A New Jersey couple who gave their children Nazi-inspired names should not regain custody of them, a state appeals court ruled Thursday, citing the parents' own disabilities and the risk of serious injury to their children.
Wait until the wingnuts 'weigh in' on this decision. You can bet the imbeciles over at Faux News are drooling right now.

Teabagger charade has collapsed

Eric Boehlert:
Optimistic organizers, who boasted that their website had attracted 2 million hits during the run-up to the big rally, predicted a crowd of 3,000-4,000 people for the Philadelphia event. And they had every reason to be confident. After all, right-wing celebrity Andrew Breitbart, fresh off his Shirley Sherrod star turn, was scheduled to speak at the event, which was held on a gorgeous summer day in downtown Philadelphia on Independence Mall, where throngs of tourists would already be milling around. So it made sense, as Talking Points Memo reported, that organizers had 1,500 bottles of water on ice to hand out for the throngs who descended on the rally to cheer the Tea Party message.

But how many people actually showed up last Saturday for the national Tea Party rally? One local report put the number at 300. That's right, 300, or less than one-tenth of the expected turnout. In fact, it's possible more people showed up in Philadelphia last week to commemorate the opening of the new Apple computer store than showed up at the nationally promoted Tea Party rally featuring Andrew Breitbart.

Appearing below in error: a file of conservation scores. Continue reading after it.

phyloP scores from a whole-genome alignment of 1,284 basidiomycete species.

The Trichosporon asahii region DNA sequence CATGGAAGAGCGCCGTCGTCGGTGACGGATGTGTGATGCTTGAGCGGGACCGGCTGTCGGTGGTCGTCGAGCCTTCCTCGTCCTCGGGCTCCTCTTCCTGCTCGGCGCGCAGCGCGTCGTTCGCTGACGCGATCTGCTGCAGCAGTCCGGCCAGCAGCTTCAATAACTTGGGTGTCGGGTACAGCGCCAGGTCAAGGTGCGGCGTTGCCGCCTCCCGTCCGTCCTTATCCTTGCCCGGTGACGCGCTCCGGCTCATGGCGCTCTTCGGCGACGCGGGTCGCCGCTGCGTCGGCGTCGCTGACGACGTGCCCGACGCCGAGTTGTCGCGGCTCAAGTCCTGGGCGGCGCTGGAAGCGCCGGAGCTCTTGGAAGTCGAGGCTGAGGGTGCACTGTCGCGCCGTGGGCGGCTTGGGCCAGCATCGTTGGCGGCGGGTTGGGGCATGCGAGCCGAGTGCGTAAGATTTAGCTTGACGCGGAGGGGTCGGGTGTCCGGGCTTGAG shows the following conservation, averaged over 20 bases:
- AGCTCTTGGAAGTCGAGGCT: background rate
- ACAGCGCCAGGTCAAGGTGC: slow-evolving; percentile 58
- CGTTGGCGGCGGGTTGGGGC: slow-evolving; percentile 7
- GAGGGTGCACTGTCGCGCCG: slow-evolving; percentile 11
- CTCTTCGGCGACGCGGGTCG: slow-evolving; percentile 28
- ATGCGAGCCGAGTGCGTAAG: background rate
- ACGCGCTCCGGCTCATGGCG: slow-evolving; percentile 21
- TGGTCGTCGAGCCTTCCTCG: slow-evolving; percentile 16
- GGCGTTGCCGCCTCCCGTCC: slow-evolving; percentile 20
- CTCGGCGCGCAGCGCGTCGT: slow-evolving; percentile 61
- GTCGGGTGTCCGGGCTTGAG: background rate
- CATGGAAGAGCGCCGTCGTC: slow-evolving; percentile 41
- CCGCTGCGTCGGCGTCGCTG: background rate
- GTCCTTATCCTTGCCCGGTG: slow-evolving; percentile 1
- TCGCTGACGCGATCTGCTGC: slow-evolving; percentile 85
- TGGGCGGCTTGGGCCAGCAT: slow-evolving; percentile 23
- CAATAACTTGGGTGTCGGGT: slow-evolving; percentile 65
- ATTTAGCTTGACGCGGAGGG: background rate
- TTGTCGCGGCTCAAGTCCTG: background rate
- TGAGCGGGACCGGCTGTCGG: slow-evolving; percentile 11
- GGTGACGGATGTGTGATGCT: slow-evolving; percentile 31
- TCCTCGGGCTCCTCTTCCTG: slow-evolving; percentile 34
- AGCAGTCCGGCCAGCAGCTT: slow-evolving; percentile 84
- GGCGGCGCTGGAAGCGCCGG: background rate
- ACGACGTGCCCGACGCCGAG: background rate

Memo to the media: The Tea Party movement has collapsed.

And its collapse means it's time for the press to rethink the way it covers the political equivalent of the Pet Rock, a fad that appears to be in its waning days of popularity.

Digg being manipulated by wingnut group

A group of hackneyed wingnut members of the behemoth social media site Digg.com have just been caught red-handed in a widespread campaign of censorship, having multiple accounts, upvote padding, and deliberately trying to ban progressives. An undercover investigation has exposed this effort, which has been in action for more than one year.

They try this bullshit on every social forum there is out there. Digg.com is just the latest at which they have been caught - they are always caught - because they are stupid and infantile (and that is being generous).

Lunatic Fringe

Lunatic Fringe
When dealing with wingnuts ... Remember the rule: 
If they accuse someone of something, then they're already guilty of it.

Liars and Fools

Hate radio squawker and convicted felon G. Gordon Liddy lies: Obama "doesn't like the United States," is a "communist" and is "not one of us".
Wrong on two counts, Gordon. However you are correct on the last point, he sure isn't 'one of us' as you squeal - he's not a stark raving mad lunatic wingnut ... he's a human being.